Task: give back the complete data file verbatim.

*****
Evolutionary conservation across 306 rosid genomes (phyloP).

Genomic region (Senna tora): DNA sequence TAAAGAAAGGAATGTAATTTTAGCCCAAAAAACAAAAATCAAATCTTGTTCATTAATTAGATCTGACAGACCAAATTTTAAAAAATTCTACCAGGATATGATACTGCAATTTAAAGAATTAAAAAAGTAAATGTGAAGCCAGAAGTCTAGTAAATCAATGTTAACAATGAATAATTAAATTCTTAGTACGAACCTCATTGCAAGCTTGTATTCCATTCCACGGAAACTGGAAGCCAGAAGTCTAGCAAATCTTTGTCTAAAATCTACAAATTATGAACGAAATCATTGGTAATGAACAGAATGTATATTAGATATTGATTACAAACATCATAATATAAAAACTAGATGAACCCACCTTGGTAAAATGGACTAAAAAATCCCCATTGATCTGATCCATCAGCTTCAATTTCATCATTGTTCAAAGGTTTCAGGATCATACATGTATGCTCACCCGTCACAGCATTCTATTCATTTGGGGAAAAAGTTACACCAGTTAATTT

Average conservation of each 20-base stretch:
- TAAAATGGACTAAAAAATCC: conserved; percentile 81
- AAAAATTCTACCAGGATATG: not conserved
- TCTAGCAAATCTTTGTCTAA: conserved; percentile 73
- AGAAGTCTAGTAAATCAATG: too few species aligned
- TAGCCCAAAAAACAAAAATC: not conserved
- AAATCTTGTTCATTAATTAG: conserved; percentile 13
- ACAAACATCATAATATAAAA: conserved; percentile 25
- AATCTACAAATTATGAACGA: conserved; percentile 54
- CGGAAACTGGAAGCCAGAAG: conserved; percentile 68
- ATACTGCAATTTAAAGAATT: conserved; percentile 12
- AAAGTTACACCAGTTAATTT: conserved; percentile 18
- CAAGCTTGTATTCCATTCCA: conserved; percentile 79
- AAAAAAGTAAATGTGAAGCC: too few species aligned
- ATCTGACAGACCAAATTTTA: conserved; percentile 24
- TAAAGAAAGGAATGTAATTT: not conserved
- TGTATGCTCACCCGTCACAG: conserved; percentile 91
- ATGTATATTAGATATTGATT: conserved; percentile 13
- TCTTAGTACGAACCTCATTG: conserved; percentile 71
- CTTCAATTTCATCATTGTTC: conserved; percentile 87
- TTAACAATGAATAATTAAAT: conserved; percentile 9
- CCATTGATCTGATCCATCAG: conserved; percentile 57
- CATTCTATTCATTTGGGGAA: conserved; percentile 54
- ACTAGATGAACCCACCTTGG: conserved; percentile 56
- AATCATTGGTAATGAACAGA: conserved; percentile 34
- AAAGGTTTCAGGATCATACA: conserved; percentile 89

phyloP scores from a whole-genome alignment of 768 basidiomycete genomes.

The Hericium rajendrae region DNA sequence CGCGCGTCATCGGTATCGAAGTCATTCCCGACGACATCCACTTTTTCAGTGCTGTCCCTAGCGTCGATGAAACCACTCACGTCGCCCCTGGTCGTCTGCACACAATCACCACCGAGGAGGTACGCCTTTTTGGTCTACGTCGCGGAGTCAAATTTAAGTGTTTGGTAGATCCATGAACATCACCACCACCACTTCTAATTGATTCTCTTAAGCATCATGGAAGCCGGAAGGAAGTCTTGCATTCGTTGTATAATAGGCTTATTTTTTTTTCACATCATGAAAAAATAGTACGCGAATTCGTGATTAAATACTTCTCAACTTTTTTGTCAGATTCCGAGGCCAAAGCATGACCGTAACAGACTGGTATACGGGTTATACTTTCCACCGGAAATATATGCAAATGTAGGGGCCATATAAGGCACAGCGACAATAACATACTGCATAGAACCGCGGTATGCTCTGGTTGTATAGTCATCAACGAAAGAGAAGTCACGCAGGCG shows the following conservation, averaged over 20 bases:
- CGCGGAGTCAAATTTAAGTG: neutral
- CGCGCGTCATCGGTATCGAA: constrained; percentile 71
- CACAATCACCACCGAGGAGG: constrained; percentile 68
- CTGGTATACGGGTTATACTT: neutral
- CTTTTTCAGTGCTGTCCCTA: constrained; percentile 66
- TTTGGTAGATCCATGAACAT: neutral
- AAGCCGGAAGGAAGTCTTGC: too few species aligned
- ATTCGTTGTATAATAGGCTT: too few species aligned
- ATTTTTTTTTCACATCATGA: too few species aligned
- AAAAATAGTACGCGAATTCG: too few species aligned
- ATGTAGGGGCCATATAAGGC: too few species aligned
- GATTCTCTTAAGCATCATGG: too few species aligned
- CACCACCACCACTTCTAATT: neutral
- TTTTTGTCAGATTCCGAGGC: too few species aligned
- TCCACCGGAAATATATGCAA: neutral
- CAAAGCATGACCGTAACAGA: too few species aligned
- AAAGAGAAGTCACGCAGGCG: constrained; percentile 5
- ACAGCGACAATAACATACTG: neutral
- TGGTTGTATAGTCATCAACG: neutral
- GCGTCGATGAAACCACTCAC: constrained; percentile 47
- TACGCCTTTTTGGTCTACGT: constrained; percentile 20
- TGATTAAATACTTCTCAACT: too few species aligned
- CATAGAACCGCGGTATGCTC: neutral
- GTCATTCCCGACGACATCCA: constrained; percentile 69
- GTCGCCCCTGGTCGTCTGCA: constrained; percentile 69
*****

Evolutionary conservation across 306 rosid genomes (phyloP).

Genomic region (Senna tora): DNA sequence TAAAGAAAGGAATGTAATTTTAGCCCAAAAAACAAAAATCAAATCTTGTTCATTAATTAGATCTGACAGACCAAATTTTAAAAAATTCTACCAGGATATGATACTGCAATTTAAAGAATTAAAAAAGTAAATGTGAAGCCAGAAGTCTAGTAAATCAATGTTAACAATGAATAATTAAATTCTTAGTACGAACCTCATTGCAAGCTTGTATTCCATTCCACGGAAACTGGAAGCCAGAAGTCTAGCAAATCTTTGTCTAAAATCTACAAATTATGAACGAAATCATTGGTAATGAACAGAATGTATATTAGATATTGATTACAAACATCATAATATAAAAACTAGATGAACCCACCTTGGTAAAATGGACTAAAAAATCCCCATTGATCTGATCCATCAGCTTCAATTTCATCATTGTTCAAAGGTTTCAGGATCATACATGTATGCTCACCCGTCACAGCATTCTATTCATTTGGGGAAAAAGTTACACCAGTTAATTT

Average conservation of each 20-base stretch:
- TAAAATGGACTAAAAAATCC: conserved; percentile 81
- AAAAATTCTACCAGGATATG: not conserved
- TCTAGCAAATCTTTGTCTAA: conserved; percentile 73
- AGAAGTCTAGTAAATCAATG: too few species aligned
- TAGCCCAAAAAACAAAAATC: not conserved
- AAATCTTGTTCATTAATTAG: conserved; percentile 13
- ACAAACATCATAATATAAAA: conserved; percentile 25
- AATCTACAAATTATGAACGA: conserved; percentile 54
- CGGAAACTGGAAGCCAGAAG: conserved; percentile 68
- ATACTGCAATTTAAAGAATT: conserved; percentile 12
- AAAGTTACACCAGTTAATTT: conserved; percentile 18
- CAAGCTTGTATTCCATTCCA: conserved; percentile 79
- AAAAAAGTAAATGTGAAGCC: too few species aligned
- ATCTGACAGACCAAATTTTA: conserved; percentile 24
- TAAAGAAAGGAATGTAATTT: not conserved
- TGTATGCTCACCCGTCACAG: conserved; percentile 91
- ATGTATATTAGATATTGATT: conserved; percentile 13
- TCTTAGTACGAACCTCATTG: conserved; percentile 71
- CTTCAATTTCATCATTGTTC: conserved; percentile 87
- TTAACAATGAATAATTAAAT: conserved; percentile 9
- CCATTGATCTGATCCATCAG: conserved; percentile 57
- CATTCTATTCATTTGGGGAA: conserved; percentile 54
- ACTAGATGAACCCACCTTGG: conserved; percentile 56
- AATCATTGGTAATGAACAGA: conserved; percentile 34
- AAAGGTTTCAGGATCATACA: conserved; percentile 89

phyloP scores from a whole-genome alignment of 768 basidiomycete genomes.

The Hericium rajendrae region DNA sequence CGCGCGTCATCGGTATCGAAGTCATTCCCGACGACATCCACTTTTTCAGTGCTGTCCCTAGCGTCGATGAAACCACTCACGTCGCCCCTGGTCGTCTGCACACAATCACCACCGAGGAGGTACGCCTTTTTGGTCTACGTCGCGGAGTCAAATTTAAGTGTTTGGTAGATCCATGAACATCACCACCACCACTTCTAATTGATTCTCTTAAGCATCATGGAAGCCGGAAGGAAGTCTTGCATTCGTTGTATAATAGGCTTATTTTTTTTTCACATCATGAAAAAATAGTACGCGAATTCGTGATTAAATACTTCTCAACTTTTTTGTCAGATTCCGAGGCCAAAGCATGACCGTAACAGACTGGTATACGGGTTATACTTTCCACCGGAAATATATGCAAATGTAGGGGCCATATAAGGCACAGCGACAATAACATACTGCATAGAACCGCGGTATGCTCTGGTTGTATAGTCATCAACGAAAGAGAAGTCACGCAGGCG shows the following conservation, averaged over 20 bases:
- CGCGGAGTCAAATTTAAGTG: neutral
- CGCGCGTCATCGGTATCGAA: constrained; percentile 71
- CACAATCACCACCGAGGAGG: constrained; percentile 68
- CTGGTATACGGGTTATACTT: neutral
- CTTTTTCAGTGCTGTCCCTA: constrained; percentile 66
- TTTGGTAGATCCATGAACAT: neutral
- AAGCCGGAAGGAAGTCTTGC: too few species aligned
- ATTCGTTGTATAATAGGCTT: too few species aligned
- ATTTTTTTTTCACATCATGA: too few species aligned
- AAAAATAGTACGCGAATTCG: too few species aligned
- ATGTAGGGGCCATATAAGGC: too few species aligned
- GATTCTCTTAAGCATCATGG: too few species aligned
- CACCACCACCACTTCTAATT: neutral
- TTTTTGTCAGATTCCGAGGC: too few species aligned
- TCCACCGGAAATATATGCAA: neutral
- CAAAGCATGACCGTAACAGA: too few species aligned
- AAAGAGAAGTCACGCAGGCG: constrained; percentile 5
- ACAGCGACAATAACATACTG: neutral
- TGGTTGTATAGTCATCAACG: neutral
- GCGTCGATGAAACCACTCAC: constrained; percentile 47
- TACGCCTTTTTGGTCTACGT: constrained; percentile 20
- TGATTAAATACTTCTCAACT: too few species aligned
- CATAGAACCGCGGTATGCTC: neutral
- GTCATTCCCGACGACATCCA: constrained; percentile 69
- GTCGCCCCTGGTCGTCTGCA: constrained; percentile 69